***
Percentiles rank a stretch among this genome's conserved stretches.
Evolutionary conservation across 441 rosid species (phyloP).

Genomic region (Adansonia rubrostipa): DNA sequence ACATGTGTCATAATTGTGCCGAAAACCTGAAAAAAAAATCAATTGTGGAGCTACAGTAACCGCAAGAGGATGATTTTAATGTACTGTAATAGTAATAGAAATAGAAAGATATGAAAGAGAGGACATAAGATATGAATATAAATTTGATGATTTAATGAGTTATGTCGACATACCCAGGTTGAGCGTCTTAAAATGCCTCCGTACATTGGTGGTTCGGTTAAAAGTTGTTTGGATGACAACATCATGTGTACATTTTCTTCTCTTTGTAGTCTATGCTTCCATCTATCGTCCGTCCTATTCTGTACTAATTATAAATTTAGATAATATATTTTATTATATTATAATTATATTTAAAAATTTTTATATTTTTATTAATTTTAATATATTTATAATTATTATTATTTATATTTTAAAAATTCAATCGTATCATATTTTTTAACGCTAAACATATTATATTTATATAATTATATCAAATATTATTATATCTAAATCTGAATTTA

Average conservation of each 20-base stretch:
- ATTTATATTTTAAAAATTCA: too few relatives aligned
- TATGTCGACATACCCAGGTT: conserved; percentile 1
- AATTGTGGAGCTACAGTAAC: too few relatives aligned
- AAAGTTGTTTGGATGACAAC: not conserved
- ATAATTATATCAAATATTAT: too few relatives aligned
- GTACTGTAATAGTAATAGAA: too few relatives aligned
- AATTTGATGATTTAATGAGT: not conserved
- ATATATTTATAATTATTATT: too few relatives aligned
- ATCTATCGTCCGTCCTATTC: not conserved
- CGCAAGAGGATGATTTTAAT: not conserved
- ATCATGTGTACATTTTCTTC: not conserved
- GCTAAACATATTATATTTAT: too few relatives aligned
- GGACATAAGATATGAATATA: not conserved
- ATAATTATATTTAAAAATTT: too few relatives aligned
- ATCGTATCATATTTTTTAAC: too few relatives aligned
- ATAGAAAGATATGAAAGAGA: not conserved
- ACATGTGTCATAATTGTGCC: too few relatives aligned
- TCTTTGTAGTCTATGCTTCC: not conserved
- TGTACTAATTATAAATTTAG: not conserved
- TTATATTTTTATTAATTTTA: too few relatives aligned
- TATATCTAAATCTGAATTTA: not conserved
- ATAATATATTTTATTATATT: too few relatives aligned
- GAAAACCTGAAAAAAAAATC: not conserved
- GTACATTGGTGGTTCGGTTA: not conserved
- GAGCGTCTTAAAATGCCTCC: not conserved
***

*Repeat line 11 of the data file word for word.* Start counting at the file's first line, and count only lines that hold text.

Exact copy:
- AATTTGATGATTTAATGAGT: not conserved